Source: Tech Financials
South Africa’s operators to give back temporary radio frequency spectrum assignments. ICASA, the country’s communications watchdog, said today that it has resolved that the temporary radio frequency spectrum assigned to licensees will now have to be returned by no later 30 November 2021.
According to MyBroadband, South Africa faces a form of “digital load-shedding” if the Independent Communications Authority of South Africa (Icasa) follows through on its plan to take back temporary radio frequency spectrum on 30 November.
This was the stark warning from MTN SA’s executive for corporate affairs, Jacqui O’Sullivan.
“Since the start of the pandemic, the amount of data traffic that MTN has needed to carry for its customers has more than doubled,” O’Sullivan said.
The temporary radio frequency spectrum was first assigned by means of an expedited ITA during April 2020 on the initial declaration of the National State of Disaster, which in turn was occasioned by the COVID-19 pandemic.
ICASA has since twice extended the duration of the temporary radio frequency spectrum assignment, with the last expiry date being 31 August 2021.
ICASA has inter alia taken account of the current environment in relation to the number of infections, the gradual reopening of the economy and the steady progress in the vaccination programme.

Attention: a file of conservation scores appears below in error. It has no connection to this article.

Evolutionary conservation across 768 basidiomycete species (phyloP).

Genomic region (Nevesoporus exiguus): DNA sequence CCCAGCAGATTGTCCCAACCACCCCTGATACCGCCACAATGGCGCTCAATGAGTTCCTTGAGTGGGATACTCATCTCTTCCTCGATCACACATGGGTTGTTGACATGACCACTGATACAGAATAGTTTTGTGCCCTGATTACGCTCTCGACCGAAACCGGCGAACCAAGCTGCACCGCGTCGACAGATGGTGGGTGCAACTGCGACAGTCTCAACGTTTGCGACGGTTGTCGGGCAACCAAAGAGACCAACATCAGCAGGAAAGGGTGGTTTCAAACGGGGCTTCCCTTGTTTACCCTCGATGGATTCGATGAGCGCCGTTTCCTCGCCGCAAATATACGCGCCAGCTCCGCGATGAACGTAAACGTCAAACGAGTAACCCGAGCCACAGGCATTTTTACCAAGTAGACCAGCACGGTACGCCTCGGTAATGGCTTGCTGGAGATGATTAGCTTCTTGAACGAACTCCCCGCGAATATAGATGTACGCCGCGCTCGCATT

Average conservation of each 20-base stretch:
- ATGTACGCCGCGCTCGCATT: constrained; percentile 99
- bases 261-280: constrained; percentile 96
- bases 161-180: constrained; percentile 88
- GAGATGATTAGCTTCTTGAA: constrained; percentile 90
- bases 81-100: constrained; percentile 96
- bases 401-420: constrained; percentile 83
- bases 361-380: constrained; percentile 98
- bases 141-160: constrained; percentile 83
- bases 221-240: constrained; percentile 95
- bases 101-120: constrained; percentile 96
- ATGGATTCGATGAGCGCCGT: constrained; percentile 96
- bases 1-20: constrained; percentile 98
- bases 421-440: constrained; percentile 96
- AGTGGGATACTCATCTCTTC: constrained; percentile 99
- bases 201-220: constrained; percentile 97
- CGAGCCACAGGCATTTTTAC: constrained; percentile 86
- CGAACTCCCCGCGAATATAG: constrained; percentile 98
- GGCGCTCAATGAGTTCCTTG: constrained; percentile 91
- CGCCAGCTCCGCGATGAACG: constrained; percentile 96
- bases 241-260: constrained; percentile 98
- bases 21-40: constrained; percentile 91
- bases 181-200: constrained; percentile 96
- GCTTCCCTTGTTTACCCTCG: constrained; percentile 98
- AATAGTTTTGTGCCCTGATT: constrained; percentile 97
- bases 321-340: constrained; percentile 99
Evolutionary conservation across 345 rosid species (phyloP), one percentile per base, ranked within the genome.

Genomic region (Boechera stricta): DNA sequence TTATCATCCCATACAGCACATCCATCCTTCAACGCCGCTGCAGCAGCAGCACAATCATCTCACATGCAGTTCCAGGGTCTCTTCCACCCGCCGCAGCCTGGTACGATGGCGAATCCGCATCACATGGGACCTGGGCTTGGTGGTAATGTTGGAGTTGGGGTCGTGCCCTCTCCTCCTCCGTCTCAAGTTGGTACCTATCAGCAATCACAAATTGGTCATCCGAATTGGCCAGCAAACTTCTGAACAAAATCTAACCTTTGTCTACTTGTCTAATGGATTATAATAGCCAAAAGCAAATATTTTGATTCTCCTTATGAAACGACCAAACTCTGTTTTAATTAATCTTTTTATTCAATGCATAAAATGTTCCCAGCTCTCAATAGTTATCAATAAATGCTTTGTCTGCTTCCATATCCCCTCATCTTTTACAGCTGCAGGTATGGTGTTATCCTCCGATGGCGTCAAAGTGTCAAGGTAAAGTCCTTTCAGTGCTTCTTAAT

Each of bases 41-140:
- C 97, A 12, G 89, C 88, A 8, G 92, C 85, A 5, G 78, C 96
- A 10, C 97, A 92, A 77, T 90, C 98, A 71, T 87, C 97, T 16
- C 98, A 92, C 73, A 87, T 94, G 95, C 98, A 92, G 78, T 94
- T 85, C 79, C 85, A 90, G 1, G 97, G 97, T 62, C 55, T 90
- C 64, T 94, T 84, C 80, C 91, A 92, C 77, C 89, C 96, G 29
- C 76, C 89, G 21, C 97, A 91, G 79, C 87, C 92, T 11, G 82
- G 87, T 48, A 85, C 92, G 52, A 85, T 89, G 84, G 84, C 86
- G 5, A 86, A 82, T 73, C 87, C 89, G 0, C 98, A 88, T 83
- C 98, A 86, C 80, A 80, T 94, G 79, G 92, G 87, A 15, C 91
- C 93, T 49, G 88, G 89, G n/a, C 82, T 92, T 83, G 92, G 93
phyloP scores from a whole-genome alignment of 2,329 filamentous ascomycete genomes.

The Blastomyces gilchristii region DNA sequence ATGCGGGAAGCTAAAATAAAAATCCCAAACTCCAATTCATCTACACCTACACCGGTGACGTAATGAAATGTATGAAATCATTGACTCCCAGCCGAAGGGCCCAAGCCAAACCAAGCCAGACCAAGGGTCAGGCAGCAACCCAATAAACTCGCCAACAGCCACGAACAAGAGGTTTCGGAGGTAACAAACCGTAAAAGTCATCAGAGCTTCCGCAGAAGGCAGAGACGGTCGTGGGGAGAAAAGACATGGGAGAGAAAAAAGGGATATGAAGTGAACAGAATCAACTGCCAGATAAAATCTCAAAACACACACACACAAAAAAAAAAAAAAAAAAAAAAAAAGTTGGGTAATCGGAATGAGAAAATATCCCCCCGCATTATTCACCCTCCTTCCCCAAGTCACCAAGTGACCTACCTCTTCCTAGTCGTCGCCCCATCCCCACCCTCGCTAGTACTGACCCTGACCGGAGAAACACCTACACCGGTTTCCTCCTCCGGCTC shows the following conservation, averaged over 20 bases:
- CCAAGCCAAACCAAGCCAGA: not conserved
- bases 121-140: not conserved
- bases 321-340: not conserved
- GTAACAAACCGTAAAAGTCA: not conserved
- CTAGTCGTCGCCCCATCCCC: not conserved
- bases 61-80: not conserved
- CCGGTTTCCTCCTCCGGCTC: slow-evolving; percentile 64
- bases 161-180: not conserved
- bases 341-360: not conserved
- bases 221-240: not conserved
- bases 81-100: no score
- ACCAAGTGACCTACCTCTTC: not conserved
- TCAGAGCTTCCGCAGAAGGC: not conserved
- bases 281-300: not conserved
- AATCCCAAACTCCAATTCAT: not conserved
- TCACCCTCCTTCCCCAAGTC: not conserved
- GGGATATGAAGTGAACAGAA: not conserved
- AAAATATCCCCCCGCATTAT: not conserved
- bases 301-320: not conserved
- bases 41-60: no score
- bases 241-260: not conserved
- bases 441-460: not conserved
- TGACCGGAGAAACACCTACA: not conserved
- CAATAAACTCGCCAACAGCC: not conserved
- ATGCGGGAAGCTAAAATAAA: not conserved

More importantly, the Authority is mindful of the need to focus its efforts on the permanent licensing of spectrum.
However, it is important that the industry be allowed adequate time to plan and adjust its operations.
‘‘The Authority’s interventions with regards to the release of the temporary radio frequency spectrum have indeed contributed immensely to the fight against the COVID-19 pandemic and to ensuring that South Africans were, and continue to be, able to communicate during these unprecedented times. However, the Authority cannot allow the temporary spectrum assignment to assume a state of permanence,” chairperson of ICASA, Dr Keabetswe Modimoeng, said.
Dr Modimoeng further says that, having allowed operators to use the temporarily assigned spectrum for a period of seventeen months, it is reasonable that they be allowed a further three months until 30 November 2021 as a sufficient winding down period.
“In order to allow the licensees to wind down their operations on the temporary spectrum, and to notify consumers about the impact thereof (if any) on their service offerings, the Authority has resolved to amend the COVID-19 National Disaster Regulations to provide for continued use of the temporary radio frequency spectrum licences for the period ending 30 November 2021.”